But if, as far as their employment was concerned, the workmen form a classic example of a primitive ‘redistributive’ society, there is also fascinating evidence that outside work, they operated a very thriving pseudo-market economy. This was based on the deben, which is a weight, normally of copper, a deben being approximately a quarter of a pound (91 grams) of copper. However copper was never actually used in the exchange and when such exchanges took place, the value of the copper had to be worked out on both sides. Andrea McDowell in her fascinating book Village Life in Ancient Egypt, a valuable collection of texts, gives some good examples.

For instance there is the sale of an ox sold by the chief policeman, Neb-Semen to someone called Hay for 120 deben. This was made up of:
2 large vats of fat (each containing 30 litres) 60
5 tunics 25
1 kilt 20
1 hide 25

The diligent reader will note that these in fact add up to 130, whereas the agreed price was 120, but this only goes to show that the prices were only approximate, and in this system it was very difficult to get the prices right.

Sometimes a bill was rendered for work done. Many of the workmen were skilled carpenters and could produce furniture in their spare time. Thus one of the senior deputies, Armen-Nakhte had work done for him as follows:

2 chairs makes 30 deben
1 wooden bed makes 20 deben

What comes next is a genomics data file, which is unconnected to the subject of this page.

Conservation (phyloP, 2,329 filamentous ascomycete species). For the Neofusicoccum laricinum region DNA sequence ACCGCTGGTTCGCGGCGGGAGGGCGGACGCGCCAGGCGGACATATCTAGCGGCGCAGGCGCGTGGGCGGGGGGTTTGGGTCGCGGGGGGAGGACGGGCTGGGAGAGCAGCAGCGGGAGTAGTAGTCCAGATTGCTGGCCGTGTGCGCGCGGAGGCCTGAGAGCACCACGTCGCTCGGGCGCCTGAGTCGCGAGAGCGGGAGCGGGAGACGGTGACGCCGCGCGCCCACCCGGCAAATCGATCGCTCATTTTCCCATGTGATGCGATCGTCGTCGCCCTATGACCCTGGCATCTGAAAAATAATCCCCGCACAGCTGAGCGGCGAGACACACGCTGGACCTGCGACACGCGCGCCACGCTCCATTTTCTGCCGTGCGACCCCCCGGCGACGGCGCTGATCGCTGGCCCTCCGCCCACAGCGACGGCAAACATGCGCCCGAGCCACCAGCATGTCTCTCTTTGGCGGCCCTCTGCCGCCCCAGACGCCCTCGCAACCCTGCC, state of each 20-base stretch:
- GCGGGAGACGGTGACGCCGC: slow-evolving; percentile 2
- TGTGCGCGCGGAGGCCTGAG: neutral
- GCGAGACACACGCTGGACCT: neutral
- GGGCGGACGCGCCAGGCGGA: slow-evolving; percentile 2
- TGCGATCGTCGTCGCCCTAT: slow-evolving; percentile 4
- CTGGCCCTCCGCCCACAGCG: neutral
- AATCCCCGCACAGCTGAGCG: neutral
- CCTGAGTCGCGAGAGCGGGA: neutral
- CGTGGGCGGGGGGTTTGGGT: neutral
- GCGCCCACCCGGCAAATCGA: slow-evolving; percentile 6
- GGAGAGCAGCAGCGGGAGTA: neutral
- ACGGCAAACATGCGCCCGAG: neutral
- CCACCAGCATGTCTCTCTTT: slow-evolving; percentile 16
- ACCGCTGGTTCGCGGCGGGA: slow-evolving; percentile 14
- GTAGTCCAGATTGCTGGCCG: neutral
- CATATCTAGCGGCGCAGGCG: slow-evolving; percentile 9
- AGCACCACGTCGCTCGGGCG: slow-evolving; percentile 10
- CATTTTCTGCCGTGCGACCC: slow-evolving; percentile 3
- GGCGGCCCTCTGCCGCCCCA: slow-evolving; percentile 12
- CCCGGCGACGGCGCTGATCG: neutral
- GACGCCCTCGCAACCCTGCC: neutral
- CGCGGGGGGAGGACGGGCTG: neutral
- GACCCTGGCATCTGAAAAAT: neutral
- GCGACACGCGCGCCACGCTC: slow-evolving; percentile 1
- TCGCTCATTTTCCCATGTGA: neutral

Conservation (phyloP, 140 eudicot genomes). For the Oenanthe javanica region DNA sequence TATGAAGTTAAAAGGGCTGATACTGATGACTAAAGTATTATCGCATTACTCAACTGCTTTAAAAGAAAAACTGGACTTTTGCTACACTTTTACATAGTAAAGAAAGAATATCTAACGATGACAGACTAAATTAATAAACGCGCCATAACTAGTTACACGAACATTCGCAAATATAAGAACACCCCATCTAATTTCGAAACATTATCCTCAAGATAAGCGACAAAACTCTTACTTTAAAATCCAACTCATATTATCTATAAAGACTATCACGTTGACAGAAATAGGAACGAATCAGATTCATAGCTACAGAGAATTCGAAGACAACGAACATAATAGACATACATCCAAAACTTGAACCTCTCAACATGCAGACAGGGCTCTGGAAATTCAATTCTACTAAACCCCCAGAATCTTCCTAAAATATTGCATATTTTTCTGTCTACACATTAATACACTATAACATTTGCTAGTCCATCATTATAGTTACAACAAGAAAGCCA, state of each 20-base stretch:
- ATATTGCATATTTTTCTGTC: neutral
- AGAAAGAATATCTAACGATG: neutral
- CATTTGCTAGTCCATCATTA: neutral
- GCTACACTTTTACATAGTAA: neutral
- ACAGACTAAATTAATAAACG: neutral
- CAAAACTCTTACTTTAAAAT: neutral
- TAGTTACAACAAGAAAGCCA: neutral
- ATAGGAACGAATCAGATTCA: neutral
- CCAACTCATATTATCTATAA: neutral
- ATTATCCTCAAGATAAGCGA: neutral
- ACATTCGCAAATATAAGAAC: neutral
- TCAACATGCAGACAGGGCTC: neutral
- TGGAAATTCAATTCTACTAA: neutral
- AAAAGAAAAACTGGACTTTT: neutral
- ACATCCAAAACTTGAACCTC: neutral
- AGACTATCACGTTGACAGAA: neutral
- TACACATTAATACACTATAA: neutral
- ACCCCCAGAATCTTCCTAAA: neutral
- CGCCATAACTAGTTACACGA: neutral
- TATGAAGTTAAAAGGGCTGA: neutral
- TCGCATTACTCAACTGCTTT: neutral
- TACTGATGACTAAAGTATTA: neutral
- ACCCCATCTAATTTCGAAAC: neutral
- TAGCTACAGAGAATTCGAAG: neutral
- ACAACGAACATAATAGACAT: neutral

1 coffin makes 25 deben
(the excess thereof – meaning of phrase unknown – 48)
1 wooden statue makes 15 deben
1 basket makes 3 deben
Total 93 copper deben

In this case it is not said how the bill was to be paid. (McDowell 50)

Sometimes things had to be sold in a hurry: thus one sherd of pottery contained the brief message:

Please pay attention and seek out for me 1 tunic in exchange for the ring. I will allow you 10 days. (McDowell 46)

And then there is a vast correspondence concerning donkeys, the equivalent perhaps of car hire today, though not perhaps so much car hire as white van hire, for donkeys were the central beast of burden both for work in the tombs and for bringing water to the village.

Sometimes donkeys were purchased outright. Thus the workmen Hor-Em-Wia gave to the policeman in exchange for his donkey:
1 loin cloth of smooth cloth makes 16 copper deben
1 sheet makes 10 copper deben
Makes 26 deben in all.
(The price of a donkey ranges from 20 to 40 deben: this was a comparatively cheap donkey).
In this case a guarantee was added that the donkey was fit for purpose. Thus the policeman took an oath saying “as the God Amen endures, I shall not dispute about this donkey. No-one else will dispute about it. If he does, it will be against me double”. No used car salesman could do better! (McDowell 59)

Sometimes donkeys were rented out, for example:

This day, giving the donkeys for hire to the policeman Amen-Kha: makes 25 copper deben for the month. It spent 42 days with him. (McDowell 56)

Sometimes donkeys were rented out for longer. Thus (McDowell 57).
Giving the donkey of the workman Menna to the water carrier Raiay for hire up to today, 120 days (The donkey was apparently reclaimed half way through the hire period)
The other side of the document gives the payment:
5 jars of salt
40 handfuls of hay
1 donkey load of dung
2 donkey loads of wood
It concludes by noting that the donkey was given back for ploughing.

In this case the amount is not given in deben, but the amount of the hire is specified article by article. It is an interesting example of how exchange can be carried out in a very sophisticated pre-money economy.


This brings to an end our account of Egypt. We now move on to look at a similar but contrasting civilisation of Minoan Crete